Eric Lewis. Care for Machines as a form of self-care: erasing the self-human/other-machine divide

While most theories of care take it as a given that we have both obligations and responsibilities for caring for ourselves, they differ when it comes to caring for others. Indeed one of the fundamental ethical dilemmas of care concerns to what degree and precisely how relationships of “closeness” should matter when it comes to our moral obligations to care for others. We naturally take it that we care more for our children than our friends’ children, more for our friends than the friends of our friends, and more for fellow citizens than those far off. To argue otherwise (as some theories do) requires,well, argument! Machines of all kinds are often left out of the calculus of care since they are not thought to be ontologically the right sorts of entities to be the object of care except perhaps purely instrumentally, that is, in so far as caring for them assists us in caring for someone else (we care for our car because it allows us to drive our children to school). I want to present some recent research in cognitive science, under the general rubric of the expanded mind hypothesis, which has it that many of the tools we use are best thought of as parts of our own cognitive systems, and so caring for them is both allowed by, perhaps even demanded of us, in so far as such care is an instance of self-care. At a less abstract level, realizing that many of the tools we use as artists are actually participating intimately in the creative processes that we properly think of as “ours” should reconfigure our relationship to such machines, and open up conceptual space for an ethics of care into which tools, digital and otherwise, can be not just for the care of others but the subjects of care themselves.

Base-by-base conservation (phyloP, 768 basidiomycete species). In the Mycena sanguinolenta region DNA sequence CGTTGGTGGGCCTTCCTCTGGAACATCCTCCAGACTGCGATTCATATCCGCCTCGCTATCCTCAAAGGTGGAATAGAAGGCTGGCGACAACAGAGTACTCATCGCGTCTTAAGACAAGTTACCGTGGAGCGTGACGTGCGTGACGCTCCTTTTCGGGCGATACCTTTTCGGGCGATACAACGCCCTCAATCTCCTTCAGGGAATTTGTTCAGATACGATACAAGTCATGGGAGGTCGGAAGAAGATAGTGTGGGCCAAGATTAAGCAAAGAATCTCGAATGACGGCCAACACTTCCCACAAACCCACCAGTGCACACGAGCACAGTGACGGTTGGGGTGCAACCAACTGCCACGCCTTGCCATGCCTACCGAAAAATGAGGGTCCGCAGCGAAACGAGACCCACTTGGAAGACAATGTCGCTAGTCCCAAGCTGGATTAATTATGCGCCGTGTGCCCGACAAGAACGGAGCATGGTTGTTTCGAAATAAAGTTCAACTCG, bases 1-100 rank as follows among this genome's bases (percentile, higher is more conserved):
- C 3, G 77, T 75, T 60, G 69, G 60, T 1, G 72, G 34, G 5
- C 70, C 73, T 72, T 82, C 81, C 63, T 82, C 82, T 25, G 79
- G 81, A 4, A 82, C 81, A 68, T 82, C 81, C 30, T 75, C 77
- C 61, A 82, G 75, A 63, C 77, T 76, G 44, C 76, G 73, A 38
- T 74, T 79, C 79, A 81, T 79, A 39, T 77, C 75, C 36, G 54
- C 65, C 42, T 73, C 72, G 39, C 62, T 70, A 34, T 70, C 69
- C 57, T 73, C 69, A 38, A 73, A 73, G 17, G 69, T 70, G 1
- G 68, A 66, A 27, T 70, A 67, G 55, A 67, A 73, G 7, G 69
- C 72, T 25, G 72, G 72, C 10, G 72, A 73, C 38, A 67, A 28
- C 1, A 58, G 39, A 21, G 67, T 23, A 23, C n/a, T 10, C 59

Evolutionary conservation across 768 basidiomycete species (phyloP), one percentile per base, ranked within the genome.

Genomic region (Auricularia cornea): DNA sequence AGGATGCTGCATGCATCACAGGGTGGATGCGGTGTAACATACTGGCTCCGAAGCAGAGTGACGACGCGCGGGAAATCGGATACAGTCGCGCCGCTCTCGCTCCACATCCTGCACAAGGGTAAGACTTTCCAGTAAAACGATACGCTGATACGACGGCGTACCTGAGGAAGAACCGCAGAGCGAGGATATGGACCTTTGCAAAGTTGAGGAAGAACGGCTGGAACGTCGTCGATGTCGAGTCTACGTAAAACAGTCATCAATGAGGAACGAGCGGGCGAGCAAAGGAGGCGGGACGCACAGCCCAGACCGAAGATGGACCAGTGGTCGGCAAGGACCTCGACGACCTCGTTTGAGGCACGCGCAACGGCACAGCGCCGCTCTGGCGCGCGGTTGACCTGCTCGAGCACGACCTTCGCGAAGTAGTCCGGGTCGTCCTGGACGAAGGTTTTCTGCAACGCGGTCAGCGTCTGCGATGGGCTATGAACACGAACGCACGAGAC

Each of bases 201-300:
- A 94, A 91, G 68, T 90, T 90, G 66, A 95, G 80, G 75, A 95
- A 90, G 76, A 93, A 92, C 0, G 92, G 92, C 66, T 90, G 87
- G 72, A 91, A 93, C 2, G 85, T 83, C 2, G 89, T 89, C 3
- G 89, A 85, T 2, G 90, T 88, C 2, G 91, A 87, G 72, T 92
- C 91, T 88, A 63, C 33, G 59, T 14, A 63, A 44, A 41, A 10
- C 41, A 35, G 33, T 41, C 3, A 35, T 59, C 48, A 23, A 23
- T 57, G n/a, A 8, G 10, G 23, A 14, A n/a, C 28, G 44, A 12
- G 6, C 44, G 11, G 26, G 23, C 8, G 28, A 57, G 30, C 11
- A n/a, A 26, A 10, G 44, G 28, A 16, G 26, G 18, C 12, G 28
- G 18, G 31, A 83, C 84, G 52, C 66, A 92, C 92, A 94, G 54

Eric Lewis is a professor of Philosophy at McGill University, Montreal, with a specialization in the philosophy of improvised art and critical race theory.  He is the author of five books, and numerous articles and book chapters. He is the President of AIM (Arts in the Margins), director of LUC (Laboratory of Urban Culture), and site director of IP/IICSI (Improvising Futures/International Institute for Critical Studies in Improvisation). He is a member of Medea Electronique and the scientific officer for Toolkit of Care. He is an active improvisor on brass and bass clarinet.